It's taken me a long time to understand something about why some books sell and others don't.
It's taken me having written novels and marketed more than 1,200 others via AuthorBuzz.com.
Sales don't always have anything to do with good or brilliant or original.
Sales are about appeal.
The marketability, the success of a book, ultimately rests with whether or not people will find the concept/characters/title/cover appealing.
It's in the eye of the beholder, but readers know it when they see it. And we see the results.
Bridges of Madison County, The Da Vinci Code, The Help and Sarah's Key have very little in common with each other. But they all had that certain indefinable something that appealed to readers.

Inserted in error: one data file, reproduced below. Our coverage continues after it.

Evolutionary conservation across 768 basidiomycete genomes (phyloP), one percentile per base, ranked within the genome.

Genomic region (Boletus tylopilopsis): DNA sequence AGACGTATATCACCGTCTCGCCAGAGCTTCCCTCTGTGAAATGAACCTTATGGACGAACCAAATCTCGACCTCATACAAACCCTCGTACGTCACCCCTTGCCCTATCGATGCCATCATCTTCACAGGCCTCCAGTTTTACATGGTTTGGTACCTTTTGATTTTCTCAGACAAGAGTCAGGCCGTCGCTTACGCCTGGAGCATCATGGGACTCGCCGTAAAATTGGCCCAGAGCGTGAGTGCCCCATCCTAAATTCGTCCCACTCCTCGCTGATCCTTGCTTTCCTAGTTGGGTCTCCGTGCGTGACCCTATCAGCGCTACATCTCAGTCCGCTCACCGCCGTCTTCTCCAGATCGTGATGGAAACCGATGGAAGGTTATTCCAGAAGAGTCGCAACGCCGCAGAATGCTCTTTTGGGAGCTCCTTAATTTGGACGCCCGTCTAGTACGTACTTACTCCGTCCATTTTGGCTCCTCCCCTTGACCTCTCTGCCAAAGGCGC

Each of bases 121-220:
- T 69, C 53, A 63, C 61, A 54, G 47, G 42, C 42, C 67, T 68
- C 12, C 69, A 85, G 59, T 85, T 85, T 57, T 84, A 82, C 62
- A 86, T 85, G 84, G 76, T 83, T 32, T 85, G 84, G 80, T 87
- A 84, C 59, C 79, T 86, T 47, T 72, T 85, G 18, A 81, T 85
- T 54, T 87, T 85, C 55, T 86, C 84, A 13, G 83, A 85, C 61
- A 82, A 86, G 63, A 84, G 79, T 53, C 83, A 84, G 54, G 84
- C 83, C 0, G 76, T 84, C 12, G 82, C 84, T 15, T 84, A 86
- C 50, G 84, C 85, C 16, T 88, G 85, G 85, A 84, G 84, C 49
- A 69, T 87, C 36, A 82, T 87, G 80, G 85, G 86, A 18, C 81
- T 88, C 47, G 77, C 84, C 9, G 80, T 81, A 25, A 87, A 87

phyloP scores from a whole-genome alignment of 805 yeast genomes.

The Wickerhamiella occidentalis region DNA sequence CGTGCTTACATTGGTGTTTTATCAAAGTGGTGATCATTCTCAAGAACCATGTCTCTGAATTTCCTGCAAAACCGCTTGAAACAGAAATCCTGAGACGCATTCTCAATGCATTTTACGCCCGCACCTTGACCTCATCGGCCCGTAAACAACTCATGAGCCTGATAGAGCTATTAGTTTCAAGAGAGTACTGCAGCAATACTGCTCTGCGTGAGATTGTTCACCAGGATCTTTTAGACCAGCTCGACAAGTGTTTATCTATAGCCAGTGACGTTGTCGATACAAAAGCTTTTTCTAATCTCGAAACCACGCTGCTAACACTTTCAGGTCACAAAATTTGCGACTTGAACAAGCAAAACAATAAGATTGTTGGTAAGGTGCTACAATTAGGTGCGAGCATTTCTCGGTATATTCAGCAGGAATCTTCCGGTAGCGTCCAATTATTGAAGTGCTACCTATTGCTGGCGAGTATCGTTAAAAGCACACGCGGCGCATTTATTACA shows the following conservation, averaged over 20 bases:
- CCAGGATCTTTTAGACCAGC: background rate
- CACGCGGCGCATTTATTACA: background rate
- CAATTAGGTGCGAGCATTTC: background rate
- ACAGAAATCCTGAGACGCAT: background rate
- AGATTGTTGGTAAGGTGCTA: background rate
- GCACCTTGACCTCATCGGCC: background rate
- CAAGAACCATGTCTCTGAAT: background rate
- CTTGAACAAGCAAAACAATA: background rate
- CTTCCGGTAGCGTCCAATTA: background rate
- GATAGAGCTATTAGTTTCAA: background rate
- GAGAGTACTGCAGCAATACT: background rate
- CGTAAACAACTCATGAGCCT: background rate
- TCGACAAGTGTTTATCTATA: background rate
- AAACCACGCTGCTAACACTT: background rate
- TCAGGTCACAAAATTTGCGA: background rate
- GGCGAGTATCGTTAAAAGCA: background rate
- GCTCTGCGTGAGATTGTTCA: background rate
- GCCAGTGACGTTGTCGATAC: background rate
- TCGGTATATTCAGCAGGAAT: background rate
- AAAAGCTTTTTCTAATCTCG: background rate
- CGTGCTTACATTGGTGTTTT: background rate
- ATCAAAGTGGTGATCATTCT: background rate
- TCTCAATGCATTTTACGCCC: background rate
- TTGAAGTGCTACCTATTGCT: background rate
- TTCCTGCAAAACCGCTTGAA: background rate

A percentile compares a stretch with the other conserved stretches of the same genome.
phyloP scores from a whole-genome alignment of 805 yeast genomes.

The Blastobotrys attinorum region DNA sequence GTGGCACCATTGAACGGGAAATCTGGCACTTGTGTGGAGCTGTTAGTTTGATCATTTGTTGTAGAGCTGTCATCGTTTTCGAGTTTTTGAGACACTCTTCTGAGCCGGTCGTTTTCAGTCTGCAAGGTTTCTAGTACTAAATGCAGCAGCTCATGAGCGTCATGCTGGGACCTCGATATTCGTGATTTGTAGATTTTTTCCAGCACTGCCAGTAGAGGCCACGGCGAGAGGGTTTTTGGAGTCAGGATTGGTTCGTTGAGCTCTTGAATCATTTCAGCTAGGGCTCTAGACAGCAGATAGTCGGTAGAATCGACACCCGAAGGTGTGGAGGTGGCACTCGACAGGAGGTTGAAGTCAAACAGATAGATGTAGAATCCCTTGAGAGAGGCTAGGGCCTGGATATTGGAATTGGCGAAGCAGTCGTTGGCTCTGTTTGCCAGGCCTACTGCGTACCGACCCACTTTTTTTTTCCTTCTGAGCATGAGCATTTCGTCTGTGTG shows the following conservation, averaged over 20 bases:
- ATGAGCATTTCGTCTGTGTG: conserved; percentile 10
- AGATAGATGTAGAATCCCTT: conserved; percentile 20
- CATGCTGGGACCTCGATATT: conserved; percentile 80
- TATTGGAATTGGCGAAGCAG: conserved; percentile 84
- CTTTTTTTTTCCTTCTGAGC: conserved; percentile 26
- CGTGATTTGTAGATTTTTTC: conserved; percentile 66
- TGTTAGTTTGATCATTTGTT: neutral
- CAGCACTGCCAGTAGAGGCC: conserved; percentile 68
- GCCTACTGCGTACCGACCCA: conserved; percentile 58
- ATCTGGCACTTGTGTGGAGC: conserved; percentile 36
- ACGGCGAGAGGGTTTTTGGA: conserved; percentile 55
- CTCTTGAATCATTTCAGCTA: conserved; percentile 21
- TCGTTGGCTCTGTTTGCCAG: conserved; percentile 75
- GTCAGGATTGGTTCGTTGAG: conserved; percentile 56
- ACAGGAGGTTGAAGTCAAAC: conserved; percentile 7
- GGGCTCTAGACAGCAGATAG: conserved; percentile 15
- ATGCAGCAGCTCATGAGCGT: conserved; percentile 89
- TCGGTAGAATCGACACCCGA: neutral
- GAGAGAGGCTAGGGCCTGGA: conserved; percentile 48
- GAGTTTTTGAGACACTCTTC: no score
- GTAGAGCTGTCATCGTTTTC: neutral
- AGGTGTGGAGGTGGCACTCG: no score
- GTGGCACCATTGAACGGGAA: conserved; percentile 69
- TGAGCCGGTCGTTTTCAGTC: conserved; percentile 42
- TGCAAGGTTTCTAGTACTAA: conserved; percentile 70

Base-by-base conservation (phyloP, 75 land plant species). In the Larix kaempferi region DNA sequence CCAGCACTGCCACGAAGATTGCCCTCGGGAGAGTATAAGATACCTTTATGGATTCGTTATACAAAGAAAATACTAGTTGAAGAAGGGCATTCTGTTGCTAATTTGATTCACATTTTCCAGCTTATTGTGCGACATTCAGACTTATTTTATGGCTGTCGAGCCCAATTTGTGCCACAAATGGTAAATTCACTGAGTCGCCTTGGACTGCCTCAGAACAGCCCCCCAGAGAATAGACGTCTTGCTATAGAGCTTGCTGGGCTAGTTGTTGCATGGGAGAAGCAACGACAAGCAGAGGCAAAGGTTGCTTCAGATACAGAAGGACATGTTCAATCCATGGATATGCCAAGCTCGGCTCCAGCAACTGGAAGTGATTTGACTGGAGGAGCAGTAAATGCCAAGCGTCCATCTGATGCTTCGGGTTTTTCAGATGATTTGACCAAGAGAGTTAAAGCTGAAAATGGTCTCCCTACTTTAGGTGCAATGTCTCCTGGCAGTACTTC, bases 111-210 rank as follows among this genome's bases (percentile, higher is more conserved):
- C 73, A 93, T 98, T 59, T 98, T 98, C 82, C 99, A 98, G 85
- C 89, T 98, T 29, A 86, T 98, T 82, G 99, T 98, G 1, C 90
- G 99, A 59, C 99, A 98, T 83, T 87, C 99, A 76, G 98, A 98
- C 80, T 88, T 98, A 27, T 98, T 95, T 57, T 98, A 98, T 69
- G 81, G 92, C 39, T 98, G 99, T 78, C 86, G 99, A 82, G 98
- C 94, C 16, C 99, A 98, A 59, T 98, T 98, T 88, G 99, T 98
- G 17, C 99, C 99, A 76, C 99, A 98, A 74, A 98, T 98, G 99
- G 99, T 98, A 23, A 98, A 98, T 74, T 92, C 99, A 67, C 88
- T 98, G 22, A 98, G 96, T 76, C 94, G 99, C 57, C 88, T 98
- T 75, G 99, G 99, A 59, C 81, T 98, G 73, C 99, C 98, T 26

Nora Roberts, Stephen King, Lee Child and George R. Martin write wildly different books. Their writing, plotting and styles have little or nothing in common. But they all write books and characters that readers find appealing.
It's helped many writers I know, writers who sweat every word, who write truly magnificent books... when I explain this seemingly simple idea.
You can write the best book you can and that might still not be enough. Appeal isn't something that most writers can't strive for or identify. It's something even the best agents and editors can't always identify.
So beat yourself up over a whole lot of other things, but don't assume that because your book didn't take off, it wasn't good. Or even brilliant. It might just not have been appealing enough.
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